Get a handle on how to think like a coder, and how to build some projects, all while having fun! You’ll have a blast running through CodeAcademy, and it definitely will help you understand the common logic that unites most coding languages, and to get a handle on how to go about building your first projects.

5-      JQuery’s user interface documentation (simple instructions and copy+paste on how to build in cool things into your web projects)

http://jqueryui.com/

Are you past the point where you can scurry around HTML and CSS with no pain? Wondering how to go about doing the really cool things web developers do—those datepickers, and autofill fields? Did you ace the JQuery track of CodeAcademy?

Before you go off wandering too much into Javascript land, check out the JQuery user interface. JQuery is a simplified library of code that allows you to take certain common features of a website and replicate them without knowing too much about Javascript. It takes many lines of codes in Javascript, and turns it into one word you can play around with. Playing around with it will allow you to firmly get the principles behind front-end code, and will allow you to build cool projects quickly.

——————————————————————————-

Nothing beats trying to build your projects out and marshaling whatever resources you can to get that done, once you’ve finished all this. People often have a misguided notion of how hard this can be coming from a non-technical background. I graduated in business, and I can firmly tell you that I fundamentally believe that everybody can understand the basics behind the web—and that they should attempt to do so. Good luck on your journey!

Technology and Society

A Moral Opinion on Bitcoin

Why ultimately the ideals of the system may triumph over its’ practicalities

On this, the 100th anniversary of the Federal Reserve System’s founding, it is worth remarking upon the mysterious Satoshi Nakamoto and his bitcoin creations.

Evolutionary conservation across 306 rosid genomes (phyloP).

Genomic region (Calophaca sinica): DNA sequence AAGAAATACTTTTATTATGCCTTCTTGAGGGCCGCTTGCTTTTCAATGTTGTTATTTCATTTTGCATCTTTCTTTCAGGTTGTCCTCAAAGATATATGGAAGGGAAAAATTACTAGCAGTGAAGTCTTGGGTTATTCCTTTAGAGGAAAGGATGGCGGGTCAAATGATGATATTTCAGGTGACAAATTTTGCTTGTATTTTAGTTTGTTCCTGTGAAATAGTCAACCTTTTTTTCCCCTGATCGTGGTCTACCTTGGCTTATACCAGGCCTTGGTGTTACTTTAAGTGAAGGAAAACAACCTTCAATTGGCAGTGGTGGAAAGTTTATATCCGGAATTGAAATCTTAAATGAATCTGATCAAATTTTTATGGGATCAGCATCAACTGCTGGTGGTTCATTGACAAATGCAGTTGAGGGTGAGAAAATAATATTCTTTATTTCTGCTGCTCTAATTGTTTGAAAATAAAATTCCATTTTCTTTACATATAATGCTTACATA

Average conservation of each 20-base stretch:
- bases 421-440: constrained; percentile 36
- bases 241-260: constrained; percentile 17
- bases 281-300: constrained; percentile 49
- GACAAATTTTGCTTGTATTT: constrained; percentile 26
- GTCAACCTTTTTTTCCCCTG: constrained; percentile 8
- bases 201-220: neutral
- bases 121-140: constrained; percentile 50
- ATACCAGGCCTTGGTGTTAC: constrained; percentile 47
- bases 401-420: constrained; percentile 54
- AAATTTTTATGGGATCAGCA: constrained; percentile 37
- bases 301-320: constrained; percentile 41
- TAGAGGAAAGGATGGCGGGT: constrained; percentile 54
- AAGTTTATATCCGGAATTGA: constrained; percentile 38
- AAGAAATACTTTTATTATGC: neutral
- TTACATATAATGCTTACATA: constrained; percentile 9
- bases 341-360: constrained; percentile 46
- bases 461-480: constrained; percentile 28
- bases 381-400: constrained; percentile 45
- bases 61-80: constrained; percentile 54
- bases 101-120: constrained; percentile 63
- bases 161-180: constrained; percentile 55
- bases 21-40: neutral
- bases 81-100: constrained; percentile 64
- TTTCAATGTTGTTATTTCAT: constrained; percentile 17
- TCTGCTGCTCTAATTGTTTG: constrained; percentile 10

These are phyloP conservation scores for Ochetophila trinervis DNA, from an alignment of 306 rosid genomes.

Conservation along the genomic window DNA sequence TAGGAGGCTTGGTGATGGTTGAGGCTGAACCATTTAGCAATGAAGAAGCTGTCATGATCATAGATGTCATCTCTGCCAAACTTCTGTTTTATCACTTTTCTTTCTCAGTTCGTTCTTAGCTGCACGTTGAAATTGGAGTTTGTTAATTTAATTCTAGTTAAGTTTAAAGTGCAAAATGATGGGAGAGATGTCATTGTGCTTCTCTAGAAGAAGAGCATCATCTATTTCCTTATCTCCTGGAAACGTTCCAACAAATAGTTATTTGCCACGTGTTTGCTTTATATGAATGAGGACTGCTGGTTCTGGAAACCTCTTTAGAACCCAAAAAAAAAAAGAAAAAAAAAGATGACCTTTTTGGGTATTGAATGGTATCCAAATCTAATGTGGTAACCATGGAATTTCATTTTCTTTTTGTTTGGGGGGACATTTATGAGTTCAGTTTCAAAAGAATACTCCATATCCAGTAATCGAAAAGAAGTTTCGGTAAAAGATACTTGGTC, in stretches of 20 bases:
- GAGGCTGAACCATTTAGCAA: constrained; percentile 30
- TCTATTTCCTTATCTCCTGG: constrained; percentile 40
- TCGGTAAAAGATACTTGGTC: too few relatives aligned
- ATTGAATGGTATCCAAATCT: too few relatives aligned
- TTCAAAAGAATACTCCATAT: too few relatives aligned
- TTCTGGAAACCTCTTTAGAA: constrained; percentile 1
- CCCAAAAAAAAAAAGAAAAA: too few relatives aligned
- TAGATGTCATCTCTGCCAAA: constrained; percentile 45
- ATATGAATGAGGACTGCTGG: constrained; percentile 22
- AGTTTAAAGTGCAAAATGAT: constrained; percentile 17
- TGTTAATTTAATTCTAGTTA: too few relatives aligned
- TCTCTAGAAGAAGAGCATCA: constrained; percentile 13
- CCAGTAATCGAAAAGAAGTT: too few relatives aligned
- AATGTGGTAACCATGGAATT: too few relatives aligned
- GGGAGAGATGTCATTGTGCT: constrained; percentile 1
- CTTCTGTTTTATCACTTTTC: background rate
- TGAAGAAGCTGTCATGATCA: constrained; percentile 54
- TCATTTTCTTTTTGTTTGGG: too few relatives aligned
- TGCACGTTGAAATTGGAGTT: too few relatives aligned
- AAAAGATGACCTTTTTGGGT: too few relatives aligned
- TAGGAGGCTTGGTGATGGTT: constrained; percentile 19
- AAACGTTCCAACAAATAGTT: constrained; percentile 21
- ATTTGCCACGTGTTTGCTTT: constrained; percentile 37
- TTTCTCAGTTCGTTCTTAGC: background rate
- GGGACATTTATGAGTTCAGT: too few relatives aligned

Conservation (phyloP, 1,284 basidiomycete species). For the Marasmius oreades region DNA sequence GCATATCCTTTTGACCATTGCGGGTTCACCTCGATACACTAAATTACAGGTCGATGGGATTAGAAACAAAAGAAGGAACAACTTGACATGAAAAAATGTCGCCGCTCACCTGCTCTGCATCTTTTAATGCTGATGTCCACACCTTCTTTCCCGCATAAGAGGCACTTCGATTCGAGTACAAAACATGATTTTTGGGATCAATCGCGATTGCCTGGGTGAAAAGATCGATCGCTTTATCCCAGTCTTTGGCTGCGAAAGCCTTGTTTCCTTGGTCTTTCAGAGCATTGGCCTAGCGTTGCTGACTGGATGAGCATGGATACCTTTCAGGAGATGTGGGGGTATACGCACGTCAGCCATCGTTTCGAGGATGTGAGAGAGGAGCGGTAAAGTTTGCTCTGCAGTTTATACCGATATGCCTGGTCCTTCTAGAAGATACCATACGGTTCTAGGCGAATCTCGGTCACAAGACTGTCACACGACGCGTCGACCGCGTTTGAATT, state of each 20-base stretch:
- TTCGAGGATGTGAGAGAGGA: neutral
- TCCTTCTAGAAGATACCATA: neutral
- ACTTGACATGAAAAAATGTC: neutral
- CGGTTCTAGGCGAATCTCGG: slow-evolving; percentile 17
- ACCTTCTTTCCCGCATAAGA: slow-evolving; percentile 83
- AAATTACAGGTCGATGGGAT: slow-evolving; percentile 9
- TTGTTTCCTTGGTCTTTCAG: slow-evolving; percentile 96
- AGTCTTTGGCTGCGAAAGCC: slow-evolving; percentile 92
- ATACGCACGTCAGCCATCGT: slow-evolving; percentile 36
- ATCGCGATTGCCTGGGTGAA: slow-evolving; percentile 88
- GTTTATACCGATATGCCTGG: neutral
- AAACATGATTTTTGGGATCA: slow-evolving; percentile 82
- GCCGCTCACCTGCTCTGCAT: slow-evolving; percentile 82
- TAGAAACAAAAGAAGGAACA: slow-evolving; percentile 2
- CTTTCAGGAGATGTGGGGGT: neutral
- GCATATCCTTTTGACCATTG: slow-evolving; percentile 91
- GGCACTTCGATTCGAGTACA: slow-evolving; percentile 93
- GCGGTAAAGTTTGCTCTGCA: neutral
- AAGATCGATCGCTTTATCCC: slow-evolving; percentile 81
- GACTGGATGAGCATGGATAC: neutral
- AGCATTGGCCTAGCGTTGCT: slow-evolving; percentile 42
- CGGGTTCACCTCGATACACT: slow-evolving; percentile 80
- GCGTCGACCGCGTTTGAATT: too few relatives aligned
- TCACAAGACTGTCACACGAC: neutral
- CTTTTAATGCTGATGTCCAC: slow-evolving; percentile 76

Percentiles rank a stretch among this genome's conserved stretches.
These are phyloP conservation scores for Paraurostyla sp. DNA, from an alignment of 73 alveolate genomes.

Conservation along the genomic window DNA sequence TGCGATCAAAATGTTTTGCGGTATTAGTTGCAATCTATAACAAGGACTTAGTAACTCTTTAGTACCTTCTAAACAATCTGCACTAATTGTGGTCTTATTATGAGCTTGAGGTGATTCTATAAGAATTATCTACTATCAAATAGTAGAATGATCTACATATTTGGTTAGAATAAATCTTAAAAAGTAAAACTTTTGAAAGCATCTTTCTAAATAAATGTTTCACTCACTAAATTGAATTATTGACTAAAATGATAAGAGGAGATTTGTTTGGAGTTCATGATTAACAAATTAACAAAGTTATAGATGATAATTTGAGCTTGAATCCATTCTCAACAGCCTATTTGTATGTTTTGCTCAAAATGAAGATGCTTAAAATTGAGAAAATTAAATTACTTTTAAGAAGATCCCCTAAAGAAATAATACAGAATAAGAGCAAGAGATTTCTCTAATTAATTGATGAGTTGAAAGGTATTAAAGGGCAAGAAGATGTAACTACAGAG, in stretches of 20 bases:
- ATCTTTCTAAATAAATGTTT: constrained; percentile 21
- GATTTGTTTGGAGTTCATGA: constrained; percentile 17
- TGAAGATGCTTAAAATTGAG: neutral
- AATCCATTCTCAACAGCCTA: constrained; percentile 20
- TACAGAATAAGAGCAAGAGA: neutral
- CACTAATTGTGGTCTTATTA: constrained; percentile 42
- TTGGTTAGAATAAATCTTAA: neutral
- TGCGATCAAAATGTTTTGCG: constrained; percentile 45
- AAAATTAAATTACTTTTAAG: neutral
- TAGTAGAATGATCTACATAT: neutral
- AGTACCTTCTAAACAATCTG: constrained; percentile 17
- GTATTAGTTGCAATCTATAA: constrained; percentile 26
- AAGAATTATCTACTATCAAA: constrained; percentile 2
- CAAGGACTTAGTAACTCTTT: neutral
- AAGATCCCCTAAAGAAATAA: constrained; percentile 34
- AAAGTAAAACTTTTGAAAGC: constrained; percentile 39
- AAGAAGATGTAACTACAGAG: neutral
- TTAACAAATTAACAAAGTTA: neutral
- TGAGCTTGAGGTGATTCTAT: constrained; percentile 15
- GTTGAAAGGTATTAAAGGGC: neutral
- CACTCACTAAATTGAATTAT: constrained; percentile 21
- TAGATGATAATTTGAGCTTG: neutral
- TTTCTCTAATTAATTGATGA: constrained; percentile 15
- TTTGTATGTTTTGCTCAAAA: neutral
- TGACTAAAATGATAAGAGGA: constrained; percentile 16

Are bitcoins prone to speculative excess, are they under-regulated, do they have some aspects of a Ponzi scheme? Do they represent the same tired attitude of having to burn societal value (in this case electricity, processing power, and fans) to gain private value? Is it possible Satoshi will come back and show us all his true face, while taking the system away with him?

Yes to all.

However, the ideals behind bitcoin represent the technologist’s perspective on how to cut the bloated financial sector to size. Bitcoin allows for individuals to use digital means to escape the real pressing needs of dealing with conventional banking systems (such as privacy, and avoiding the double-count of money). On that rationale alone, I can support Bitcoin in principle. Bitcoin may have had its’ Silk Road, but Wachovia had the Mexican drug cartels.

If only the penalties for those responsible were equivalent. Wachovia, after all, was fined a small percentage of its’ yearly profits and allowed to largely maintain “business as usual”. In contrast, Silk Road was shut down, and its’ owner was arrested. It is abundantly clear where government power fears to tread. Eric Holder, attorney general of the United States, put it best when he declared that some banks were becoming “too big to prosecute”.

Major banks have been caught in the last five years laundering drug money, laundering money for terrorists, forging foreclosure documents, manipulating markets, manipulating key interest rates, pushing shoddy products on clients, taking on unneeded risk due to Excel errors (London Whale), and generating a whole host of economic bubbles that put food and commodities away from the reach of those that need them most. The most infuriating aspect of this is that most of the time, they did this while they were under taxpayer protection and funding.

The Federal Reserve System, while nominally supposed to act as a check on the banks, has become dependent upon them to a point where it is abundantly clear that alternatives to the bloated financial sector must be considered. While bitcoin may be imperfect in terms of some of its’ practicalities, ultimately the ideal behind bitcoin stands out as a laudable cause that will triumph in some form, sooner or later, if we properly apply the lessons we should have learned in the last 100 years.

Technology and Society

The 21st Century Prisoner’s Dilemma

Decreasing labor in order to salvage profits, to the detriment of both

A prisoner’s dilemma is when two groups that would be better off cooperating in order to achieve a higher coordinated payout choose instead to sacrifice their better aggregate payouts because their individual incentives lead them to forgo cooperation.

Typically represented in a matrix form, one way to conceptualize it is to describe the following scenario: I and Stephen Colbert are both in prison for being fearless conservatives.  We are given the choice to either be silent or to cooperate with the statist authorities by informing on the other. If we are both silent, we would get two years each in prison, if we both informed we would get three years in prison, and if one of us cooperated and the other remained silent, the one cooperating would be free, while the other who was silent would get five years.